Dozens of Chrysler and General Motors dealers in Indiana were terminated last year. Now, a dealer trade group wants to
block automakers from preying on termination fears to wrest concessions from surviving dealers.
Meanwhile, lawyers for some dumped dealers are preparing arbitration challenges in hopes of winning back their franchises.
“We’re going to wind up with 12 or 15 of them,” Ronald Smith, an attorney at Indianapolis-based Stewart & Irwin, said of arbitration requests his firm is expecting.
The Automobile Dealers Association of Indiana is backing Senate Bill 117, filed by State Sen. Randy Head, R-Logansport. The measure declares it an unfair business practice for an automaker to strike an agreement asking a dealer to waive dealer protection laws in Indiana.
Marty Murphy, executive
director of the ADAI, said he’s not aware of such pressure in Indiana but that there are reports of it elsewhere.
“We think it’s an unfair practice to require them, in order to stay in good graces, to give up franchise [protections],” Murphy said.
Chrysler, which slashed nearly 800 dealers nationwide, terminated 21 in Indiana.
General Motors said it was phasing out about 1,200 dealers nationwide but didn’t break down the number by state.
Both automakers argue it’s cheaper for them to support fewer dealers and that fewer stores afford survivors better margins.
During the 2009 legislative session, the ADAI backed a trio of bills to bolster state franchise laws. They included requiring carmakers to buy back cars and parts from terminated dealers. The bills died and it was just as well: General Motors and Chrysler were able in bankruptcy court to trump state dealer franchise laws.
But it’s only a matter of time before the automakers emerge from bankruptcy, and the ADAI wants stronger franchise protections in place.
“We know what can happen,” Murphy said.
Indeed, at the beginning of 2009, there were 503 new-car dealers in the state; now, it’s about 450—an 11-percent decrease.
“Nobody anticipated the thinning of the herd we took with bankruptcy,” Murphy added.
Dealer ranks were already thinning, particularly in the General Motors ranks, with the closing in recent years of such local firms as Payton Wells Chevrolet, Bud Wolf Chevrolet and Eric Dickerson Buick.
Some lots disappeared as GM eliminates Saturn and Hummer brands. Lockhart Group recently closed Saturn of Indianapolis, on Pike Plaza Road near Lafayette Road.
Such is the decline in the new-car ranks that ADAI has opened its membership to large used-car dealers—those selling at least 120 cars a year.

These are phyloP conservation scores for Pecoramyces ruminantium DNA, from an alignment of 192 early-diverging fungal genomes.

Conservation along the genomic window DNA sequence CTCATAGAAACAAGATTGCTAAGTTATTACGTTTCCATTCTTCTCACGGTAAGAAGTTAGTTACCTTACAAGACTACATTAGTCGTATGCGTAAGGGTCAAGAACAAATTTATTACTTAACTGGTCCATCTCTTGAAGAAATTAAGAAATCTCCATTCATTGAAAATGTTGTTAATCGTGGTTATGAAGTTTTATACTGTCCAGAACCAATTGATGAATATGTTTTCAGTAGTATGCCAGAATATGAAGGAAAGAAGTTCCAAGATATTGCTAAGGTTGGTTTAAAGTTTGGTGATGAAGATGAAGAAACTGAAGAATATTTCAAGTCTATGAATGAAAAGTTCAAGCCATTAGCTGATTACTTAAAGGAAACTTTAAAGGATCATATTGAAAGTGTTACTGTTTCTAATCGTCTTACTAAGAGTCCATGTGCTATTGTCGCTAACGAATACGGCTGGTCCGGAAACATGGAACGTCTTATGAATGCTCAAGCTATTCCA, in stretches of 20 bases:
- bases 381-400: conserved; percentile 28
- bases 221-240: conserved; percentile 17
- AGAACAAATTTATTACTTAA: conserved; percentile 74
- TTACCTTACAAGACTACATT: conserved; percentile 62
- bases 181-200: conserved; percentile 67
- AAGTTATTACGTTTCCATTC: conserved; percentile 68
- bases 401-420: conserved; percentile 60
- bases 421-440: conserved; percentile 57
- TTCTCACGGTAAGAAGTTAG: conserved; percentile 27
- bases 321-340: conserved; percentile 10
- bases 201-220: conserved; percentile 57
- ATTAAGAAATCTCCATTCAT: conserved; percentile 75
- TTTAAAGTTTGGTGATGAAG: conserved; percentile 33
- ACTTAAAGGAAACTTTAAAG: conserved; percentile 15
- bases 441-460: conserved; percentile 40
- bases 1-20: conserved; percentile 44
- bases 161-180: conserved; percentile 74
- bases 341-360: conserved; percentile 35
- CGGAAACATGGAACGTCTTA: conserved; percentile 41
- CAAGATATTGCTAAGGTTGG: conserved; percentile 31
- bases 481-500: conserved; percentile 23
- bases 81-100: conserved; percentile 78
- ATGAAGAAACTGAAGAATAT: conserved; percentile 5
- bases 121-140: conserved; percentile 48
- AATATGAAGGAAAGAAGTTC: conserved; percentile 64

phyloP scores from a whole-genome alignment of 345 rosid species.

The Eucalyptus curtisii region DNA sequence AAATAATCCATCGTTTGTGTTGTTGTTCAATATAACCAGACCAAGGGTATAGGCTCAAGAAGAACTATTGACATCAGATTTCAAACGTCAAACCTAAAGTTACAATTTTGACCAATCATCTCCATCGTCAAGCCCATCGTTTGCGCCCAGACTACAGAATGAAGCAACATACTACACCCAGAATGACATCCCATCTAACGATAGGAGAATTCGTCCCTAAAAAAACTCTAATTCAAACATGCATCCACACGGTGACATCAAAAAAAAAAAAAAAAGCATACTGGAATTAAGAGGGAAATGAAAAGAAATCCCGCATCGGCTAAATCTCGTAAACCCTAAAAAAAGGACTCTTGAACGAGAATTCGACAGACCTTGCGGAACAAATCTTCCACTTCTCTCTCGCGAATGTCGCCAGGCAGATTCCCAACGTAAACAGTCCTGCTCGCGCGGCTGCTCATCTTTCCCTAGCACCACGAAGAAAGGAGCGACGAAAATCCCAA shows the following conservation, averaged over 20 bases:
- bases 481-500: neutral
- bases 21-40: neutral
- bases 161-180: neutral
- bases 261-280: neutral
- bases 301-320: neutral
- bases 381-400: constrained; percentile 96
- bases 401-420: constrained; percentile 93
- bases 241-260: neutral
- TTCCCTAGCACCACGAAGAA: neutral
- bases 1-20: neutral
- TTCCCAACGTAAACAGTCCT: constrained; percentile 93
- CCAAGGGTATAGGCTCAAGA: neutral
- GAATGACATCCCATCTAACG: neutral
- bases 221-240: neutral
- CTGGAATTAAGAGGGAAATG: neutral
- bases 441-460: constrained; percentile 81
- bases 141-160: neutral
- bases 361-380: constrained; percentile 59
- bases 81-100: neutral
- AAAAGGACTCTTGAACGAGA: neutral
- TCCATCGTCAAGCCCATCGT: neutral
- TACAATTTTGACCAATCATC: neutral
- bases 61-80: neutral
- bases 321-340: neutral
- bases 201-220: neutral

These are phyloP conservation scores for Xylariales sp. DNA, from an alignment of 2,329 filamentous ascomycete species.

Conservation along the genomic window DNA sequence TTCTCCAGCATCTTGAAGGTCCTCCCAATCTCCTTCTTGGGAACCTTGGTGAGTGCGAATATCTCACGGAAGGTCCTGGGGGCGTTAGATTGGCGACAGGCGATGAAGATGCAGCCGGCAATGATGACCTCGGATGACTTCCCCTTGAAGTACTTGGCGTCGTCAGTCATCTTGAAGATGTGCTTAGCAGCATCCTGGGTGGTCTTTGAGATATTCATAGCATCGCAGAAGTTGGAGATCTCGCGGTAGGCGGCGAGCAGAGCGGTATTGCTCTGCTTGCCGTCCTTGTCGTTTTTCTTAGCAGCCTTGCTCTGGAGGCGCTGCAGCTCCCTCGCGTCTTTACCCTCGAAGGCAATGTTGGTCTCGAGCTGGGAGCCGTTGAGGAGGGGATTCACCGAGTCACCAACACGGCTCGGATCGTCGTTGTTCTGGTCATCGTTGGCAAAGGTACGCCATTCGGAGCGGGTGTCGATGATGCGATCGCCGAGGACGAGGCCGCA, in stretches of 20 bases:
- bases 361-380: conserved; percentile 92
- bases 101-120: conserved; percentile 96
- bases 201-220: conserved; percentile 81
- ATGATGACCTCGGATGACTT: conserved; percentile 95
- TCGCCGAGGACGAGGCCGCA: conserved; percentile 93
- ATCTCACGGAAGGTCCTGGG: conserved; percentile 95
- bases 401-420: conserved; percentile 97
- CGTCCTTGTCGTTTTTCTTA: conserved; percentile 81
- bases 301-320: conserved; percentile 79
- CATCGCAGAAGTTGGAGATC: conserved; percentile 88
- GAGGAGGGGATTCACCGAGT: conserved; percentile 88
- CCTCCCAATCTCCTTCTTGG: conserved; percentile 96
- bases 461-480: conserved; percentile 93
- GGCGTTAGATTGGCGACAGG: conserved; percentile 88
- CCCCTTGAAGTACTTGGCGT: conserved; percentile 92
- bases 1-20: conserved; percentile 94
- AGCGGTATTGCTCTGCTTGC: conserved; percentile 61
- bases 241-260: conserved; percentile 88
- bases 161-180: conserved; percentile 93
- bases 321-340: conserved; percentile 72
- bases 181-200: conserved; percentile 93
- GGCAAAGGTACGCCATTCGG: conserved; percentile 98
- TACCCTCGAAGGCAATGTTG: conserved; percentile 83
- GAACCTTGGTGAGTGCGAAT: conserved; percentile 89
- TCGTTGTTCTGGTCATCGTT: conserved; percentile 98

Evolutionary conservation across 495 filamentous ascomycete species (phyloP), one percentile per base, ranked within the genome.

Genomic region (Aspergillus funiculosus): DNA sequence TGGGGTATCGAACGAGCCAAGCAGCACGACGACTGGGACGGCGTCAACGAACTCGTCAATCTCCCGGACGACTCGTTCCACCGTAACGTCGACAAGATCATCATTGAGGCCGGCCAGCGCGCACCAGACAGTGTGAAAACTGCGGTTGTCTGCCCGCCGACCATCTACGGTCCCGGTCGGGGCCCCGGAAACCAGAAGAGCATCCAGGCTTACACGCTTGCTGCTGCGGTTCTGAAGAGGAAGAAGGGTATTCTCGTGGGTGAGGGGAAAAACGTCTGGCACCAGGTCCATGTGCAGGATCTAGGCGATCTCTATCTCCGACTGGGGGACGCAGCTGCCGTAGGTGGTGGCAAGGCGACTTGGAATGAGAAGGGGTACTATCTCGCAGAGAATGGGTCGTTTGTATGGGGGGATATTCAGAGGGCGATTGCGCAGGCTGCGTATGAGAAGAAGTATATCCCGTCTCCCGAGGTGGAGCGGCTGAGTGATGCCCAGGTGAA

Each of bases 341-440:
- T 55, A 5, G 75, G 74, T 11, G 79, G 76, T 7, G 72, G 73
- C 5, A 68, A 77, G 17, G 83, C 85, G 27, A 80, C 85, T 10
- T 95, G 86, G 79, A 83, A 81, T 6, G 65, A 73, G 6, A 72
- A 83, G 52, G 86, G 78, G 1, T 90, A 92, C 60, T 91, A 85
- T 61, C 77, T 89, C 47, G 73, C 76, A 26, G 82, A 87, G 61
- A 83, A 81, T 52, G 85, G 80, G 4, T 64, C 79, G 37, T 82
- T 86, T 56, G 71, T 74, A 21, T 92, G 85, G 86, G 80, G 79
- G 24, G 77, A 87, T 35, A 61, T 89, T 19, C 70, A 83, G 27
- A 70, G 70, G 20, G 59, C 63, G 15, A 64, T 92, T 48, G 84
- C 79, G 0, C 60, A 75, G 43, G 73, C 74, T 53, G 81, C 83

Franchise terminations last year forced a number of new-car dealers to focus exclusively on used vehicles. Among them is the former Gene Beltz Shadeland Dodge, on North Shadeland Avenue near 16th Street, and Palmer Dodge, on Pike Plaza Road near West 38th Street. The Palmer operation, now known as Palmer-Huffman Automotive, had to reduce payroll and other expenses. Although principal Don Palmer also had a Hyundai new-car dealership, he decided to sell it to Ray Skillman Automotive to help cover part of the $3 million it cost him to remodel his Dodge store—just before Chrysler dumped him.
Skillman now sells the Korean cars out of the remodeled former Palmer building, while Palmer sells used cars nearby at Lafayette Road and West 38th, as well as at his former Dodge facility along East 96th Street.
If there’s an upside to the used car business, it is that “you’re not having to listen to the manufacturer on ‘how to do business,’” said Gary Huffman.
Palmer’s and Huffman’s new operation also has teamed with NAPA Auto Care to boost its vehicle service offerings, and has seen its fleet repair business increase. Sunday repair service is around the corner. And re-entry into the new-car business isn’t out of the question. Huffman would say only that there may be some investment opportunities in new-car stores in the months ahead: “We’re going to continue to look for opportunities.”
Some dealers are itching to get back their old franchises. Attorney Smith, while he wouldn’t name the dealers, said most of the 15 or so for which he plans to seek arbitration are GM dealers.
President Obama recently signed into law an appeal procedure for the roughly 2,000 GM and Chrysler dealers who were axed. Dealers have until Jan. 25 to decide whether to take the case to arbitration.
But Chrysler CEO Sergio Marchionne is threatening to file suit to challenge the law.
“I can’t be tortured into capitulating,” he told Automotive News earlier this month.
“I think it’s going to be a real battle,” Smith said.
Meanwhile, a measure has been filed in the Indiana General Assembly to help dealers who’ve been terminated. House Bill 1049, by Rep. Dale Grubb, D-Covington, would under some circumstances give former franchisees a shot when a new franchise is being considered for the axed dealer’s former territory.
That bill is not backed by the ADAI, which says it raises a number of challenging legal issues and that the bill’s consideration would be complicated by the short legislative session.•